ali known cuts and countries in every de
gree of foulness, in every Rtageof decay and
r;!Lrr,vdne=s-all jumbled together ni if some
malicious artist had tried what effects of
incongruity and grotesqueness, what out
rages on taste and decency, he was capable
The captain, as the chief personage on
board, was naturally the most conspicuous
example of the ridiculous. He was elab
orately arrayed in a steeple beaver, strongly
suggestive of the defunct missionary in
spitt! of its jaunty ostrich plume and tar
Dished silver band; a coarse woolen shirt,
smeared like a hog in autumn; a leathern
girdle, from which depended a sword, a
brace of pistols and a crooked dagger full
of significant purple stains; Turkish trou
sers that had originally been crimson, but
were now of more hues than the maker of
Joseph's coat ever dreamed of; a pair of
red boots that must once have shed their
Splendor on state assemblies nnd gather
ings of grandees, and sashes enough of va
rious colors to furnish a regiment of i-heiks.
The decorations were thickestin thc rear.
Indeed when the gallant captain turned
his back it might seem ho was clad in por
ous plasters patched with canvas ?tee?^
""in piten, so neavy were tue incrust?ndose
tar, grenso, paint and other adhesivo sub-' I
stances. No sense of absurdity, however,
disturbed his serene self consequence. He '
paced the deck with as proud a step, ashien,
and keen a look, as if he were an admiral of
the fleet in faultless uuiform and the evi
dence of a hundred victories blazing on his
breast, seldom condescending to any famil
iarity with those about him, never with
mo, huddled iii my corner.
We tore along at an incredible rate and
were soon beyond sight of land, though for
a good while the smoko of the burning
brig showed our starting point. Whither I j
we were bound I could not guess and durst
not ask. I was free to conjecture, if I
Eleased, that our course was for some happy
aven not far off, though appearances
rather suggested we were scouring the sea
By and by we hauled our wind and began
to fetch in a backward direction. But wo
had not gone a league when we bounded off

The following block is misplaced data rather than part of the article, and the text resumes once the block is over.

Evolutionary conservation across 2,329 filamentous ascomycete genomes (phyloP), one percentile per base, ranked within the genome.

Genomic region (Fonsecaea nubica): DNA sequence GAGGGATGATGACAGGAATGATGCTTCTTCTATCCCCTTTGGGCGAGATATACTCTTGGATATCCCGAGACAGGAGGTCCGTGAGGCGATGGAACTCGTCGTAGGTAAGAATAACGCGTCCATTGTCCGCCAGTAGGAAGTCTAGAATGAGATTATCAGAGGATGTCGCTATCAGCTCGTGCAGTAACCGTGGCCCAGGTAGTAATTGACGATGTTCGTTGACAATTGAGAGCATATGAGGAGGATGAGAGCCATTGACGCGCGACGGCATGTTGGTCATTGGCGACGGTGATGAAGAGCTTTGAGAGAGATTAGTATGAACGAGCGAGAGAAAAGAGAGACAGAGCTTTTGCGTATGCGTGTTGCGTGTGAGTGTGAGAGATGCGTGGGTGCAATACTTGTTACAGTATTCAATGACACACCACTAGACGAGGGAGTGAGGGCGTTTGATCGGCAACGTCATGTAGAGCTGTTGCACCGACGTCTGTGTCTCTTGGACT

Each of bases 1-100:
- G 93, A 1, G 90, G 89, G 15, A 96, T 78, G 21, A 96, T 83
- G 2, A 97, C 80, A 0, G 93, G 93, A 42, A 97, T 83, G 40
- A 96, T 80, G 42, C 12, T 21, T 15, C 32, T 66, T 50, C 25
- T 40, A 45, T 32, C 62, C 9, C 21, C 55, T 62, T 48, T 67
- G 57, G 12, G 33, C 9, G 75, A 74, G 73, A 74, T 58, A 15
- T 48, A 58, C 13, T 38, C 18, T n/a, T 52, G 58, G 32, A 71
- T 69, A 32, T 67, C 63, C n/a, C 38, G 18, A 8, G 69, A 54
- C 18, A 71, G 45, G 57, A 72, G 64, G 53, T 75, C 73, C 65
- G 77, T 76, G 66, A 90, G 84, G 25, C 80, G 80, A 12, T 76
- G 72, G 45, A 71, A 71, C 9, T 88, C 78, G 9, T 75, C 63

on another tack, and for the next hour or
two we tacked and changed so frequently,
running close hauled as if for our lives and
dropping off as if in sheer perversity, that
I completely lost my reckoning.
It was wonderful how that strangely
built ship behaved, how sensitive she was
to thc gentlest pressure of the helm, how
clean, quick and graceful were all her
movements and how she rushed on her
course when she got her head. In?spite of
rather rough seamanship, only once did
she make a mistake. Through a too hasty
luff she happened to come dead into the
wind's eye, and for the space of a second
she hung in irons with loose sails. She
seemed to shake herself with vexation, like I.1
a highly spirited horse thrown on its 11
haunches without reason, turned quickly
half round, caught the wind again, and
then, with her yellow wings spread to their
utmost, went skimming along like a sea 11
It was now well on in the afternoon. Thc
sun, though scorchingly hot, was near our
level, and the water was deepening in pur
ple and crimsou. I was begiuning to think
we were to have a night at sea, when the
captain gave the order to put the helm
hard down. We swung round and sped on
a landward course, sailing free and very
"We shall make land a good hour ere
sundown," said thc captain to his chief of
ficer, giving mo the first authentic informa
tion of the day.
By this time my faculty of curiosity had
lost its edge, but at tho mention of land I j
sat up to keep a lookout, and in less than J
an hour wo sighted the shore. Its general \
character resembled that of the part we
had left earlier in the day, though I soon | 1
Baw we were not returning to tue death
scene of the luckless Bird of Paradise. In
stead of a shallow beach the water ranci?se